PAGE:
Monday, March 27, 2006

With a little help from my friends

I told myself I didn't have time for any serious blogging today (or even any silly blogging, which often takes even longer), but then I opened an e-mail from the ever-alert Neal Dench, who wanted to make sure I saw this BBC News article, in which the author mentions a handful of books that have enriched his life. One of them--and this is undoubtedly the reason Neal sent me the link--was P.G. Wodehouse's The Code of the Woosters. If that title doesn't ring a bell, you might be more familiar with the PBS series about Bertie Wooster and his excellent man Jeeves, played by the hilarious Hugh Laurie and the equally talented Stephen Fry. Funny, funny stuff.

If I mention Wodehouse a lot, that's because his novels and short stories have given me countless hours of pleasure. I keep a fat volume of his writings close to my desk because whenever I need a break, I can open it, read one random page, and be sure to end up grinning. Hold on a sec, and I'll prove it.

Okay, I just picked up a collection of Wodehouse stories and opened the book to somewhere around the middle. I stabbed my finger at the right-hand page and then looked down to find myself at the beginning of "The Purity of the Turf," one of the Jeeves stories. What you need to know is that Bingo Little, whose heart has just been stomped flat by the capricious Cynthia, is making a too-early call on his pal Bertie Wooster. Our Bertie is a staunch friend unless you happen to interrupt his breakfast, which is exactly what the feckless Bingo has just done:

...And when, one morning, he blew into my bedroom while I was toying with a bit of breakfast, I decided to take a firm line from the start. I could stand having him moaning all over me at dinner, and even after lunch; but at breakfast, no. We Woosters are amiability itself, but there is a limit.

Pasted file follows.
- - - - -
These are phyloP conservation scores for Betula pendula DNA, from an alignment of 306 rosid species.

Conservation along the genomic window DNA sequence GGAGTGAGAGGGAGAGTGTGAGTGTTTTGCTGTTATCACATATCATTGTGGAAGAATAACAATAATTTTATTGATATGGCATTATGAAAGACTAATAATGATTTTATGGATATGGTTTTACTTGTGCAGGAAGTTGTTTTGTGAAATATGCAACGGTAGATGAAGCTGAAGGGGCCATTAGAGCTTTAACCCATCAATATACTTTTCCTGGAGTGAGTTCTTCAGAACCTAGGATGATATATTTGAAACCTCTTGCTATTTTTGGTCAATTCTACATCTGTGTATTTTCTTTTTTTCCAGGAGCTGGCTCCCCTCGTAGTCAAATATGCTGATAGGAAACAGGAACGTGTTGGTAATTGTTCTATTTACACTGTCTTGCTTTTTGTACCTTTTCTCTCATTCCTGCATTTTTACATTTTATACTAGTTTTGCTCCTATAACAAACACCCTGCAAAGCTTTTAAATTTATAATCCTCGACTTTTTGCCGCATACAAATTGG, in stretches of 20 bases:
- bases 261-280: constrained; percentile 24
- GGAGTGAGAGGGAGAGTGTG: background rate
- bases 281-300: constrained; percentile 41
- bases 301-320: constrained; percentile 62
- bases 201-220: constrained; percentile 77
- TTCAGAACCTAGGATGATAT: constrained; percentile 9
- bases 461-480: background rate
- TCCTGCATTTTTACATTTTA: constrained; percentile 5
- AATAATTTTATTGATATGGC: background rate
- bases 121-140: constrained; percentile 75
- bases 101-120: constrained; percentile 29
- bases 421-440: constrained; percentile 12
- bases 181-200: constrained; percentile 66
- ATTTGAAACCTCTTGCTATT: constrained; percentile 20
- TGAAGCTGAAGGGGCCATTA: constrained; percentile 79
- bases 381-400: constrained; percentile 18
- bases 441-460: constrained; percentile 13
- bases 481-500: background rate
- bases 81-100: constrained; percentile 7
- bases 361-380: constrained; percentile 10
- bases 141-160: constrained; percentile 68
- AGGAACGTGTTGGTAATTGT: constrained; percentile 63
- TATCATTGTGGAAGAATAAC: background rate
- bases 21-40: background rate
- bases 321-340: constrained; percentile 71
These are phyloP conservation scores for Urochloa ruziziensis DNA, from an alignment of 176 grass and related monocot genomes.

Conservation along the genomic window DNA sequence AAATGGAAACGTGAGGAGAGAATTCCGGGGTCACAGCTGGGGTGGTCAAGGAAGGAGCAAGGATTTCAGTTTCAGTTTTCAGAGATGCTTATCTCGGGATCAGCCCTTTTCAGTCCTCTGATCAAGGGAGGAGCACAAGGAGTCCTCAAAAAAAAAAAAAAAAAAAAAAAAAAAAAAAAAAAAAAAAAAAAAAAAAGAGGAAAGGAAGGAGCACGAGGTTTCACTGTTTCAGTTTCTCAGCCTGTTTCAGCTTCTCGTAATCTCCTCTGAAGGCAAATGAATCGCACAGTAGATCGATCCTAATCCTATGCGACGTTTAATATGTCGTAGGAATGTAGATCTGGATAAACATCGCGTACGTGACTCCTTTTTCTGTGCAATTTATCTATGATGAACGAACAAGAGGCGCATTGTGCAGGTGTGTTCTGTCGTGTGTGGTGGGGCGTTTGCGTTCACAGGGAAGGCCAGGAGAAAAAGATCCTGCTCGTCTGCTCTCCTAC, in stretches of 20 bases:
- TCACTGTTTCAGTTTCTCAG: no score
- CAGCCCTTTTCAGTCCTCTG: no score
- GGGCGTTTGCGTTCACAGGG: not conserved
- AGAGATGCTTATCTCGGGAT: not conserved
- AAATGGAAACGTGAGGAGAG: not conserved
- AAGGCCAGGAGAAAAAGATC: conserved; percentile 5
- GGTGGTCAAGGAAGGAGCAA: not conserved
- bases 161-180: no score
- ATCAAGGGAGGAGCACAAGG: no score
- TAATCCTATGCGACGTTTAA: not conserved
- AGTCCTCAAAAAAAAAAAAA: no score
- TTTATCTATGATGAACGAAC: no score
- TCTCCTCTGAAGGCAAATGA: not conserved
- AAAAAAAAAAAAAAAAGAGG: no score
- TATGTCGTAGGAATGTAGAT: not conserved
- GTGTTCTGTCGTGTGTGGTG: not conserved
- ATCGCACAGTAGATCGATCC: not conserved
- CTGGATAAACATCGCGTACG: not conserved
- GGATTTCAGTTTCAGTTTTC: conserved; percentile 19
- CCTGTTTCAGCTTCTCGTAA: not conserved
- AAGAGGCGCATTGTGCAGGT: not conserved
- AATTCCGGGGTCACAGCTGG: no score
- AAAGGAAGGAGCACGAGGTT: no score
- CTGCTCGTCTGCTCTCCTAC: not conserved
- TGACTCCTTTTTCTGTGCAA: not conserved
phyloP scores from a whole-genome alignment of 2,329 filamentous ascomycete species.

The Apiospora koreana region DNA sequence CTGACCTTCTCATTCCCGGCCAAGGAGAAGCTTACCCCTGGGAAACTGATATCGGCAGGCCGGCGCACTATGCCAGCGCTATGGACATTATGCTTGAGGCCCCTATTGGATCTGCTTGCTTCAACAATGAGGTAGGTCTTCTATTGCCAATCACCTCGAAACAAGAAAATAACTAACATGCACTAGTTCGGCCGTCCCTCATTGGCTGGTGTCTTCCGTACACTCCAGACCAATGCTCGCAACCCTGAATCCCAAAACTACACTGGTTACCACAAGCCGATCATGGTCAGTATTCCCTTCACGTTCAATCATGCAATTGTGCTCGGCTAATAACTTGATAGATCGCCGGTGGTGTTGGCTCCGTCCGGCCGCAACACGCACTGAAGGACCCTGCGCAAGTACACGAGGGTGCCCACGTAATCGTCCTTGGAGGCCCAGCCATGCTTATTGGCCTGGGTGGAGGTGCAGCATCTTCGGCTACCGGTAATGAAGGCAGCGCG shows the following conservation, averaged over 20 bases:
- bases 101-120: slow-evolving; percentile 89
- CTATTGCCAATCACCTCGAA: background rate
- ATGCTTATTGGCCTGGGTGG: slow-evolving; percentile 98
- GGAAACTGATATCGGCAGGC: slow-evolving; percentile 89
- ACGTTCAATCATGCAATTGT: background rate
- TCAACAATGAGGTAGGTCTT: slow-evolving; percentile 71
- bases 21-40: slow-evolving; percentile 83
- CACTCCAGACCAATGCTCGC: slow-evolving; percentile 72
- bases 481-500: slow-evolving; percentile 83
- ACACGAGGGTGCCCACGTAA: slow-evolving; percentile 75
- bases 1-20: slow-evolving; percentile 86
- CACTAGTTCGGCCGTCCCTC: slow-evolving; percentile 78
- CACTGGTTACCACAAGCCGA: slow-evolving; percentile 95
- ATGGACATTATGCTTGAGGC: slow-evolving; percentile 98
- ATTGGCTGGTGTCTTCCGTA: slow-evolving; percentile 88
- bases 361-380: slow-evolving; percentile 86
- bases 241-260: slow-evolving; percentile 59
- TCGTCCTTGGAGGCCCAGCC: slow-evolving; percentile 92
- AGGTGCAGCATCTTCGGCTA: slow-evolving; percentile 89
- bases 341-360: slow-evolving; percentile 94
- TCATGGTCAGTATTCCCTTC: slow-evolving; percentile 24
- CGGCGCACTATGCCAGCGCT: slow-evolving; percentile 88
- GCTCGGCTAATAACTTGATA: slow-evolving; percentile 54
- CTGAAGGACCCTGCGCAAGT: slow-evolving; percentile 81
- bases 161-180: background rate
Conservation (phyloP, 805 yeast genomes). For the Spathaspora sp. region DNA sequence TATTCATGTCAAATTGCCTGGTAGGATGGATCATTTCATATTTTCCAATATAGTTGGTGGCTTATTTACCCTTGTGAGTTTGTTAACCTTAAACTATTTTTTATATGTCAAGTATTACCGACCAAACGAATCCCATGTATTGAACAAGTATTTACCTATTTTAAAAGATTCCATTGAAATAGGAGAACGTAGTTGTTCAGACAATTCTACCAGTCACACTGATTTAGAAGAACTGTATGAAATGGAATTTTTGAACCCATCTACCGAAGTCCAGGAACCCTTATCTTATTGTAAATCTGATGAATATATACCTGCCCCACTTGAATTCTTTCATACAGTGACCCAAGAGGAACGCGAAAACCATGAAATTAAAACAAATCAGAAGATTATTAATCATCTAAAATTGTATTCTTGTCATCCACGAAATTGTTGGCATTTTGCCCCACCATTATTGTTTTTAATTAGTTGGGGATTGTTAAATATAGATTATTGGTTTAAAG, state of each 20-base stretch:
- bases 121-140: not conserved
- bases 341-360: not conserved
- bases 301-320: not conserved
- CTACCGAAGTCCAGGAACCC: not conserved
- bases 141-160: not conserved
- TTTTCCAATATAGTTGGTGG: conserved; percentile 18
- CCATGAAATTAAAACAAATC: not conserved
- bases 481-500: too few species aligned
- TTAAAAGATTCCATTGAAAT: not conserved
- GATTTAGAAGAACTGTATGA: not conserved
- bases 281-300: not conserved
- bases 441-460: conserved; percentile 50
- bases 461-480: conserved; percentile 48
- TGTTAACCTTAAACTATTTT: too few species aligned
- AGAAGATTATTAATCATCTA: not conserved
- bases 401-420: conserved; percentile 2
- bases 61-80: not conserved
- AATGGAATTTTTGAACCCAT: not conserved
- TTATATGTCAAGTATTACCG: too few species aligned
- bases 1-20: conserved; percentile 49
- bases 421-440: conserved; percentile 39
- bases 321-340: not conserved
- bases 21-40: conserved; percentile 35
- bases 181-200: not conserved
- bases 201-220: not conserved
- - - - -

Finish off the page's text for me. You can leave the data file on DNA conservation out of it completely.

"Now look here, old friend," I said. "I know your bally heart is broken and all that, and at some future time I shall be delighted to hear all about it, but--"

"I didn't come to talk about that."

"No? Good egg!"

"The past," said young Bingo, "is dead. Let us say no more about it."


"I have been wounded to the very depths of my soul, but don't speak about it."

"I won't."

"Ignore it. Forget it."


I hadn't seen him so dashed reasonable for days.

See what I mean? There's a chuckle on every page.

What books do you find yourself picking up when you need a quick laugh?


Goddess said...

Anything by Terry Pratchett. Or Jasper Fforde.

Hornblower said...

Count me in as a Wodehouse fan - unparalleled for the "pick up at random and laugh" factor.

Douglas Adams.

Also love Elizabeth Peters, though those usually require a longer read for the LOL moment.

ParkAvePirate said...

Sean and David's Long Drive by Sean Condon, just thinking of the book makes me chuckle. It's the story of these two guys who take a long road-trip through their native Australia. The best part is when they stop at the campground that birthed the saying "The Dingo ate my baby." - Not that a dingo eating a baby is funny!
*sigh* wiping away tears of joy.


Winter said...

Okay, I admit, it's not a book I pick up, it's a blog. Whenever I need a good chuckle I come over here. Did I just make your head bigger? :)

But if I had to choose a book, I'd read Earlene Fowler. Granted she writes mysteries, but she's always good for a good LOL moment every 10-20 or so pages.

Ruth said...

Two things: My Get Fuzzy and Calvin and Hobbes books, and Dorothy L. Sayers' Lord Peter Wimsey stories and novels (they are HYSTERICAL!).

Ella said...

I am a Saki girl myself; Reginald always makes my day better.

Brenda Coulter said...

Ooh, yeah--Douglas Adams.

I'm going to have to look into to Sean and David's Long Drive.

Way to earn suck-up points, Winter. Yeah, you made my head bigger.

Thanks for commenting, everyone.